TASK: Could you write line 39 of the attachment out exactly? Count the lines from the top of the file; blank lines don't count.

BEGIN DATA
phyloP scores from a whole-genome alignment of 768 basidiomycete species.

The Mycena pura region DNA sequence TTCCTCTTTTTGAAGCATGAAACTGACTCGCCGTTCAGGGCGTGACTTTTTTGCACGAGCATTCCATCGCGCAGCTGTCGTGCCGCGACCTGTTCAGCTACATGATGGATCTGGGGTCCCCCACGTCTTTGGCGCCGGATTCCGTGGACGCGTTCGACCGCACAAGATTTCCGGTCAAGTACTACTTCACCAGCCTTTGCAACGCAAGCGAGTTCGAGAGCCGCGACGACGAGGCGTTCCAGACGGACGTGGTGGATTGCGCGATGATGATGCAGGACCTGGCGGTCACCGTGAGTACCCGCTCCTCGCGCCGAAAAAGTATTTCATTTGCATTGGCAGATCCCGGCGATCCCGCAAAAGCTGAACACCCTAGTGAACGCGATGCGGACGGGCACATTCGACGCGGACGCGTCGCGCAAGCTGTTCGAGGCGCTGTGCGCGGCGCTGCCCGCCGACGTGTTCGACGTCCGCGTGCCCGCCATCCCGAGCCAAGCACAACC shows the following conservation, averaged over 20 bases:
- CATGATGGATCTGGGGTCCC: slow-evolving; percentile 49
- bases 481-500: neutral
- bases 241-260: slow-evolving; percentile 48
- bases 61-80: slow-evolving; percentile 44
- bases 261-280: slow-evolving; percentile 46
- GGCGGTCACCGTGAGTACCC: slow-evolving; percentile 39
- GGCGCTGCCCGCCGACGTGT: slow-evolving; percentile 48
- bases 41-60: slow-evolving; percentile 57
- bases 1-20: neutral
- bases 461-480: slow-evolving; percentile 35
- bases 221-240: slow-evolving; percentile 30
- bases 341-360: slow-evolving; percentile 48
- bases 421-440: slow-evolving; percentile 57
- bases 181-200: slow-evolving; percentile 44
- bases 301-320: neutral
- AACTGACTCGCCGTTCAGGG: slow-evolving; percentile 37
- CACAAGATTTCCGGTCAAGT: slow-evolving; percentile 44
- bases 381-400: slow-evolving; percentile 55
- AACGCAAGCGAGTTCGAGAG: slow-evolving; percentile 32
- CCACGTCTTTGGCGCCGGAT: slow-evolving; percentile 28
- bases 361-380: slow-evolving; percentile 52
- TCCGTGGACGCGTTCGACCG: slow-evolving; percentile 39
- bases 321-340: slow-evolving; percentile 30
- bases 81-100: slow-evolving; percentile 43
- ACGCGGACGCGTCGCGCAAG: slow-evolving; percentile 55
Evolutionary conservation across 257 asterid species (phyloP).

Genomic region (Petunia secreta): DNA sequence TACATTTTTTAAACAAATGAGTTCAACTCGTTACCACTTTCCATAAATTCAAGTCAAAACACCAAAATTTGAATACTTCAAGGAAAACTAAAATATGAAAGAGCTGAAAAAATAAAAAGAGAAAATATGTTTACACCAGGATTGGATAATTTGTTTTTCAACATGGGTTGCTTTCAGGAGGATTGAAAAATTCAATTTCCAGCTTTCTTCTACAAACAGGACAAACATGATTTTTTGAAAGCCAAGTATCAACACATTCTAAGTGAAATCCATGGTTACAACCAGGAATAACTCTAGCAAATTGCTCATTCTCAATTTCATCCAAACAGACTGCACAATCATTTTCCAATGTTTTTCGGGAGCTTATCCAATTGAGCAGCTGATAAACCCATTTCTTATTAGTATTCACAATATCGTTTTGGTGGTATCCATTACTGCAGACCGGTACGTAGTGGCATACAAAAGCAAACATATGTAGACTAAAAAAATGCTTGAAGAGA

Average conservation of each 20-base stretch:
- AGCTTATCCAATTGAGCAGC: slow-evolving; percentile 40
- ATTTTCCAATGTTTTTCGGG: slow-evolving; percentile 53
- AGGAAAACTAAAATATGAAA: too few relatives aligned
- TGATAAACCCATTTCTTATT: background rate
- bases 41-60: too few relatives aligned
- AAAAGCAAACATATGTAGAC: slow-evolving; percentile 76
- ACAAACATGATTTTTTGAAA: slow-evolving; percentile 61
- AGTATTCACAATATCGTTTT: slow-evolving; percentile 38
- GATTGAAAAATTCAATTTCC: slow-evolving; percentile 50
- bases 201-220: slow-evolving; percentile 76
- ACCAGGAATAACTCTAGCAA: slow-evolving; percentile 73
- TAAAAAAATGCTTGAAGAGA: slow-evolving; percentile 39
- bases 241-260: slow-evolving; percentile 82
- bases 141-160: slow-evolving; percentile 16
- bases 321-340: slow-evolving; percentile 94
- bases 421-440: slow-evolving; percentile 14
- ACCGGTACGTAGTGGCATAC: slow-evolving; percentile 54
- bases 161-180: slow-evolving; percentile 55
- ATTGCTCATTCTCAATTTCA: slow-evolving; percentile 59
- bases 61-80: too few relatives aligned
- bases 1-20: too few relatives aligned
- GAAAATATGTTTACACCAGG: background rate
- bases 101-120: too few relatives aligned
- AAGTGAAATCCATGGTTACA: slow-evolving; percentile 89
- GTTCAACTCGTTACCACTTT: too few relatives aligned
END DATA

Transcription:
- GATTGAAAAATTCAATTTCC: slow-evolving; percentile 50